As the ski-season gets underway, the burning issues combine a passion for the mountains, economics interests and the environment.
The strongest critics liken the pistes to the motorways of the mountains, but more and more ski resorts like Tignes in France are taking steps to reduce the negative impact on the environment.
Sometimes these eco-measures are simpler than you might imagine, like snow-traps.
Arnaud Trinquier the mountain manager at Tignes explained: “When you put this system in place, the flow of air will be slowed by the barrier, and the snow will stay behind it. So with this, you can put snow wherever you want to — that is, on the ski runs.
“With this new method, we’re able to accumulate snow 30 times the height of the barrier, so a one-and-a-half metre barrier accumulates 45 metres of snow behind it.”
But keeping the pistes smooth and accessible for skiers of all abilities has its own impact on the environment.
Giant snowcats sweep the ski-zones day and night, drinking up to 30 litres of diesel an hour.
The low temperatures conspire against the use of bio-fuels or electric motors.
So the focus is on cutting consumption.
“To reduce the impact on the environment you have to drive economically, just like in your car,” said one snowcat driver. “That means watching the revs, taking it easy, and avoiding having too much weight on board. That means regular sweeping.”
Simple measures like cutting the engine while refuelling can save around 15,000 litres of fuel per year.
And advances in snow-cannon design have lowered energy consumption by 30 percent in six years.
But they are still a controversial part of the snow-scape.
Vincent Neirinck of the Mountain Wilderness Association said: “When the technology first came out, people said ‘Great, it’s a chance to stop the rush to higher stations’ which were starting to fit-out glaciers in the search for snow which had been receding because of global warming. Immediately there was a new marketing argument. They had to have more and more snow-cannons, putting them everywhere.”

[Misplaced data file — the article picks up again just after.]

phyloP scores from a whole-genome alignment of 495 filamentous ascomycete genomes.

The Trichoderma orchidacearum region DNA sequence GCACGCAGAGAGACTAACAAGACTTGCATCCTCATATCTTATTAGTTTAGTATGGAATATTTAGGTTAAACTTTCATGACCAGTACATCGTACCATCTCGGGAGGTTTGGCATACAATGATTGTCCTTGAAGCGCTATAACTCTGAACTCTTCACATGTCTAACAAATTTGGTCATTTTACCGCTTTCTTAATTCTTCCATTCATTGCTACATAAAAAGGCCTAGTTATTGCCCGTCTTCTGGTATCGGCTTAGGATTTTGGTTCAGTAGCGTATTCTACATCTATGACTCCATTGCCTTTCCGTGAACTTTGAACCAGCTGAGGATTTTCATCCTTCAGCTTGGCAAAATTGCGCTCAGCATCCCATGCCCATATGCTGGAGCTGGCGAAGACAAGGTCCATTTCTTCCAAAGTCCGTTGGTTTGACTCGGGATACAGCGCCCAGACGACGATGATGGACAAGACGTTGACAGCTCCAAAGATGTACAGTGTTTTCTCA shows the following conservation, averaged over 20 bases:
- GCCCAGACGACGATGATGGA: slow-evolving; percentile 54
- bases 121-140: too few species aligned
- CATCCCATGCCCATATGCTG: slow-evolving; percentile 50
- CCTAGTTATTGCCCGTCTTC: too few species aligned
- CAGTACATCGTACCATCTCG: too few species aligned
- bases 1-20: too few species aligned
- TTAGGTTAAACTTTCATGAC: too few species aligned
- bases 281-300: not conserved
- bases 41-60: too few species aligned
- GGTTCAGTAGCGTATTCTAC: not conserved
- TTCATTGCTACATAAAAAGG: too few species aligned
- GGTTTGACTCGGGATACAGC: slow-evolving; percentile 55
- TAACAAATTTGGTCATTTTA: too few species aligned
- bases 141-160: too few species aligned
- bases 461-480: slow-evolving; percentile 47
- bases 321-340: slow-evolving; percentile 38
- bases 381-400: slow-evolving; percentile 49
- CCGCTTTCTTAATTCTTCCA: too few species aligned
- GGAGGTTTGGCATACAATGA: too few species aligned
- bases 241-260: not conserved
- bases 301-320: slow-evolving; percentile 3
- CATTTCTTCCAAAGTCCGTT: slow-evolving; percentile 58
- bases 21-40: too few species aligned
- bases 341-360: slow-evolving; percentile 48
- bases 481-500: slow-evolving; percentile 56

At Tignes, there are more than 350 snow-cannons with the highest at 2800 metres. They use 10,000 cubic metres of water to produce 20,000 cubic metres of snow.
Arnaud Trinquier said: “All the water we take comes from the lake, feeding the system and the network. It’ll be sprayed on the slopes by the snow-cannons, and then in Spring that snow will melt back to water, and will run back to the same lake that we pumped it from. So for us, it has a relatively neutral impact.”
Ski-stations rely on the environment and less waste means economic savings.
To achieve that they are using advanced technologies alongside more ancient practices and good old-fashioned common sense.
But Vincent Neirinck warned: “The real problem isn’t whether or not to be ecological, what’s underway right now is going quite well, the environment is being taken into account. The problem is, what’s happening at the moment is continuing to grow and grow to the detriment of the environment and the mountain.”
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